clock menu more-arrow no yes mobile

Filed under:

The Dynamo’s front three is boatloads of fun

Romell Quioto, Erick Torres, and Alberth Elis only need 18 inches of daylight.

MLS: Columbus Crew SC at Houston Dynamo Troy Taormina-USA TODAY Sports

The Dynamo have a history of starting seasons high-scoring and fast but trailing off at some point in April and eventually falling back into the depths of the Western Conference. Last season, they went with the bold strategy of playing zero defense and going solely for goals in the first few games of the season, ending up with scorelines like 3-3 and 4-3. The difference from then to now is that this time, they are winning games.

If you look at the MLS stats page right now, you find a number of Dynamo names near the top. Of the five players with more than one goal, two (Cubo Torres and Romell Quioto) play in Houston, and Alex leads the league with three assists. The Dynamo as a team are second with five goals total scored.

The reason for this newfound attacking success is not ridiculous managerial tactics, nor is it an inordinate amount of luck. Rather, credit should go to the Dynamo front office for their scouting abilities, and to Wilmer Cabrera for 1) being the Cubo whisperer and 2) realizing that the front three is good enough to dominate by themselves, and freeing them tactically.

I criticized the Dynamo for not having a central creator, and for the lack of playmaking nous anywhere on the roster. I thought that without a game-changing, Giovinco or Piatti-level roaming attacker leading the line, they would fall flat without someone to dictate possession and connect the two ‘3s’ of the 4-3-3. As it turns out, the front three can do it on their own.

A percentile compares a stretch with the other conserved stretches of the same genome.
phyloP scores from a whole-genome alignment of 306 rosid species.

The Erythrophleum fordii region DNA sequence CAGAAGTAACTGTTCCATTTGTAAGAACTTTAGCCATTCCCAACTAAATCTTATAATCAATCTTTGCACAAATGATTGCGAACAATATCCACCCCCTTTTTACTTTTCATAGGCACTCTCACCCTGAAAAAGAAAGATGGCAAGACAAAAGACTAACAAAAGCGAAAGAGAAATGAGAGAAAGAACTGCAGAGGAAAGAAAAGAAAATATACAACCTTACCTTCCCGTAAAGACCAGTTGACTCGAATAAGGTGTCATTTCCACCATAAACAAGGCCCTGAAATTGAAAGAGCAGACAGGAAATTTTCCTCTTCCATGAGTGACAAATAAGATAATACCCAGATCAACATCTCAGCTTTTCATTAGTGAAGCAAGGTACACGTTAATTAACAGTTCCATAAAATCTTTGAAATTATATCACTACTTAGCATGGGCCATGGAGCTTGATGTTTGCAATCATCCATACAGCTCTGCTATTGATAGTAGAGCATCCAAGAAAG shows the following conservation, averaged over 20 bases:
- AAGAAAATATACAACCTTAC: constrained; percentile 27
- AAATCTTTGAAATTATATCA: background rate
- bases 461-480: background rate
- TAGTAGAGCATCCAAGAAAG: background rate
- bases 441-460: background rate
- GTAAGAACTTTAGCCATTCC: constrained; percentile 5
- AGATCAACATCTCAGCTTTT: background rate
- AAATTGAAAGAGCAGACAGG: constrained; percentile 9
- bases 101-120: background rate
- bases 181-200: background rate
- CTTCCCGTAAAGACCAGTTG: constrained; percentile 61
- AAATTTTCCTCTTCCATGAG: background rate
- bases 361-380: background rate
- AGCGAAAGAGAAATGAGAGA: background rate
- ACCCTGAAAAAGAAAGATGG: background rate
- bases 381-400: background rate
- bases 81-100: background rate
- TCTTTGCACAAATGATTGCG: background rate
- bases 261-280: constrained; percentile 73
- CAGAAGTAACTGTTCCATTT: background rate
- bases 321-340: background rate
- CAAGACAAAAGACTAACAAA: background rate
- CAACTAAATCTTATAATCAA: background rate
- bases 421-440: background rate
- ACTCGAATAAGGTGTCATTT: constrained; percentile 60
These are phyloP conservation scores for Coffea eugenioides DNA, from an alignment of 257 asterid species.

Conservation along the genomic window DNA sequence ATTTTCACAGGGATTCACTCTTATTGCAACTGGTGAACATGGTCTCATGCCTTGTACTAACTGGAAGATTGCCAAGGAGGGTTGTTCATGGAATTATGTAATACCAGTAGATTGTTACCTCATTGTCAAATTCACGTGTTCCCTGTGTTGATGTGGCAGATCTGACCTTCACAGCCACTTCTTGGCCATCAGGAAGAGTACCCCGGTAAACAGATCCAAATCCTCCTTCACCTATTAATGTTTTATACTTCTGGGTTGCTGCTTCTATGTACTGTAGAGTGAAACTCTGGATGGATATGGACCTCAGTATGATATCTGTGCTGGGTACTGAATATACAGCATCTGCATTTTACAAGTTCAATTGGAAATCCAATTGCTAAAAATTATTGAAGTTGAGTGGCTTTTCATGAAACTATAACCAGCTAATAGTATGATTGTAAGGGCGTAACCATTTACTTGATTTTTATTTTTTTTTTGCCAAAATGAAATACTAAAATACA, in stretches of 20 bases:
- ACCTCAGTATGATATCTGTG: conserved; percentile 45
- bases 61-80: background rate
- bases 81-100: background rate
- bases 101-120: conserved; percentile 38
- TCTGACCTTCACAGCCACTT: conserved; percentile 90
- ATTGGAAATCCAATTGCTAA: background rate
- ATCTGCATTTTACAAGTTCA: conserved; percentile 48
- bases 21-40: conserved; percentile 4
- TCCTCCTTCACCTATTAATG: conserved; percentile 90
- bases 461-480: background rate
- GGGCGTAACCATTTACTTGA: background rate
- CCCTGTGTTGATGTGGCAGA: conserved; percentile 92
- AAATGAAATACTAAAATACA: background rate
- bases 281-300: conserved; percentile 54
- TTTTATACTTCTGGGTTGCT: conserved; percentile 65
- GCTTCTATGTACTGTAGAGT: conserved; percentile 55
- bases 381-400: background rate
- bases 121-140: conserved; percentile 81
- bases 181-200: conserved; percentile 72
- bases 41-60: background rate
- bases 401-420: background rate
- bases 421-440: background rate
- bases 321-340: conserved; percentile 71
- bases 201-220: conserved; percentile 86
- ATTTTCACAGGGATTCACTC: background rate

All Torres, Quioto, and Alberth Elis need is 18 inches of daylight, like Gale Sayers. They have been able to create their own opportunities one of two ways:

1. Press: With this group, it’s less of a press than a swarm. They are very fast and agile, and they are able to work together to cut off passing lanes and force turnovers.

Here’s a good example:

One midfielder will give them an ounce of support, and they are able to take away teams’ ability to play out of the back completely.

2. On the break: Naturally, they are at their best when they move fast into gaps and get into the final third with numbers. Here’s Cubo doing it:

And here’s Elis almost doing it:

When it’s not one of those two ways, it’s from a scrappy ball in the box or a set piece.

It is also worth noting that if they had been even sharper over the past three weeks, they could have a lot more than just five goals. The final touch has actually been mostly missing, which should be a scary thought for their MLS rivals.

The problems with this team, though, are not going away even as the front three shreds backlines. The flat midfield three can get easily spread out and beaten by tactically creative opponents, and, as Eddie Robinson often pointed out on the broadcast, the gap between the forwards and the midfielders was mostly very large. We’ll go into those more deeply later.

For now, just enjoy watching these three do their thing, and don’t look too closely at the problems, because the Dynamo have six points from two games against two legit opponents.